MichCon alleges that during the rechanneling of the River, the Army Corps "excavated through an open dump operated by the City of Melvindale, a portion of MichCon's former waste water ponds, sediments in the former River channel, and one of Ford's SRA sludge ponds that Ford had operated since 1954." (T-P Compl. ¶ 16). MichCon contends that the Army Corps' activities "disrupted, displaced, and relocated substantial volumes of contaminated material" and that contaminated material was then used as "fill" in other areas of the SRA. (T-P Compl. ¶ 16). MichCon further alleges that the Army Corps installed a concrete channel, pea gravel bed, dewatering pipe and pressure relief vents that created a "preferential pathway" which allowed contamination to more easily migrate. (T-P Compl. ¶ 17). MichCon asserts that due to the detection of hazardous substances and metals being detected on the SRA in excess of applicable cleanup criteria, the SRA is a "facility" under CERCLA, § 101(9).
MichCon alleges that it has incurred and will continue to incur "necessary response costs" including the retention of environmental consultants who have: (1) analyzed the SRA property; (2) analyzed nearby properties; (3) analyzed the extent of the contamination at or emanating from the SRA and nearby properties; (4) investigated and evaluated the releases and the causes of contamination at the SRA and nearby properties requiring the remediation as a result of releases by the United States and other parties; (5) evaluated any migration to MichCon's current property; (6) analyzed potential remedial measures; (7) analyzed response activities proposed by Ford and [AK Steel], and (8) provided comments to the Michigan Department of Natural Resources and Environment on the scope and adequacy of the investigations and effectiveness of the Proposed Remedy. (T-P Compl. ¶¶ 37, 39).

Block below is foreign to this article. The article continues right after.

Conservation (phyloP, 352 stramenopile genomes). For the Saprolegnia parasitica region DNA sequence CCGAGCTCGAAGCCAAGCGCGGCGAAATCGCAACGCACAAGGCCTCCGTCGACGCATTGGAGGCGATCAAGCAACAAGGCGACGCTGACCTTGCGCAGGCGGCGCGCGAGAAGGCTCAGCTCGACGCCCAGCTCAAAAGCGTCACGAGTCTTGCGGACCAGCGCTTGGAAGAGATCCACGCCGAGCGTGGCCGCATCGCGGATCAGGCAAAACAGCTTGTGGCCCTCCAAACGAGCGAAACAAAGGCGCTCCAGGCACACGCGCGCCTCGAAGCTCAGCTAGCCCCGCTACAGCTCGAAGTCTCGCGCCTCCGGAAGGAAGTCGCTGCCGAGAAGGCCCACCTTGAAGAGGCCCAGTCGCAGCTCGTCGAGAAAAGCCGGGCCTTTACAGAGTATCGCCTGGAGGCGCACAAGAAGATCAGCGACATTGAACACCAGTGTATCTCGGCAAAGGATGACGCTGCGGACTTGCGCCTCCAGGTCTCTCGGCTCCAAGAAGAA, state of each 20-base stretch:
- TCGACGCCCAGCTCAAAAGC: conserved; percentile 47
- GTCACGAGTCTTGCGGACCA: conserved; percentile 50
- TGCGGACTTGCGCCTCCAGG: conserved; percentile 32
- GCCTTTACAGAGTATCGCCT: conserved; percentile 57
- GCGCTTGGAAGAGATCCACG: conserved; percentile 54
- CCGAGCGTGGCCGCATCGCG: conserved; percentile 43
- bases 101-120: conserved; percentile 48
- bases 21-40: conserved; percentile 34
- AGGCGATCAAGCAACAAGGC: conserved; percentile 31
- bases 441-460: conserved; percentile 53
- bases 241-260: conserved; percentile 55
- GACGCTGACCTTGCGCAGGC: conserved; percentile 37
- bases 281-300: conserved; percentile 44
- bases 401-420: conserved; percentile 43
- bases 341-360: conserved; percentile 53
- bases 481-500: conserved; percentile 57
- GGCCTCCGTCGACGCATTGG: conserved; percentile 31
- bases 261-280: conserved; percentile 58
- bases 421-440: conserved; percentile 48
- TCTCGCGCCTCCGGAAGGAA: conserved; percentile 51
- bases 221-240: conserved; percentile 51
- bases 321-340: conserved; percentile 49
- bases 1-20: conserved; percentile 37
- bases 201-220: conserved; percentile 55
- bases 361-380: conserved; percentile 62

(Opinion and Order, ECF No. 148, *3-5).

A. Ford and AK Steel's Claims against MichCon